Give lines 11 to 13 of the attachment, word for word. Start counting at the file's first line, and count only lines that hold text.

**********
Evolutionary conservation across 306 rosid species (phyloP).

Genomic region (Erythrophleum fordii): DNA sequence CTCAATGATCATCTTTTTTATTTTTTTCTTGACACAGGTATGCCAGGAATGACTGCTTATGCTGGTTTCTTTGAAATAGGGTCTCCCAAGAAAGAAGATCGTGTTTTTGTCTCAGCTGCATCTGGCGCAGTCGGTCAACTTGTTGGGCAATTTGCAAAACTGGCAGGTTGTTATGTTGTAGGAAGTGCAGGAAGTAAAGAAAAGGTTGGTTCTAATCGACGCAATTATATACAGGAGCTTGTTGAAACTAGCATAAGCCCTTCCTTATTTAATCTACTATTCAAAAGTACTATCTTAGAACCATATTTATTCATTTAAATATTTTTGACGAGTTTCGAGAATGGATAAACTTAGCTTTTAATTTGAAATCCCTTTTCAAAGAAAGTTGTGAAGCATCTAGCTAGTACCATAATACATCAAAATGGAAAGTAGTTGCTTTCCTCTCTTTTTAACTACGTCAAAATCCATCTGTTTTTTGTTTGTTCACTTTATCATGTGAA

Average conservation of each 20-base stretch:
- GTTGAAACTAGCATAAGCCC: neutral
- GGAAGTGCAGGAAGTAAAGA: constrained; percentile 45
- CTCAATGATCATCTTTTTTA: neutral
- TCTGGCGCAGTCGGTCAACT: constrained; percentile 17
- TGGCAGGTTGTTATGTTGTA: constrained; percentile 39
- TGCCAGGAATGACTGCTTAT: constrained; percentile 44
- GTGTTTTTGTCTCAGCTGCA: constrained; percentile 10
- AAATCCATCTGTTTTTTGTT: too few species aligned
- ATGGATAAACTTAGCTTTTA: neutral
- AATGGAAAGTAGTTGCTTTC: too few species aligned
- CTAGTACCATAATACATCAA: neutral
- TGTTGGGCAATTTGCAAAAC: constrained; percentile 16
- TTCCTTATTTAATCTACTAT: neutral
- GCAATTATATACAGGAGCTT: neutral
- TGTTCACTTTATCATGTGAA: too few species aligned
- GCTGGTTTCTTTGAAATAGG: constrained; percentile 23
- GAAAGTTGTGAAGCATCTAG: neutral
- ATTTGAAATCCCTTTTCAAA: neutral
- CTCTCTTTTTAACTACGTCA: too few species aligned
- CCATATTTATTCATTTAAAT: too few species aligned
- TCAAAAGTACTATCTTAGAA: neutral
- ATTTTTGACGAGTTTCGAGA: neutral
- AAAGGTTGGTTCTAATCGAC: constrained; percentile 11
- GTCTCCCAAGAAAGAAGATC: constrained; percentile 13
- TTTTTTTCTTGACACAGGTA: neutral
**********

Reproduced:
- AAATCCATCTGTTTTTTGTT: too few species aligned
- ATGGATAAACTTAGCTTTTA: neutral
- AATGGAAAGTAGTTGCTTTC: too few species aligned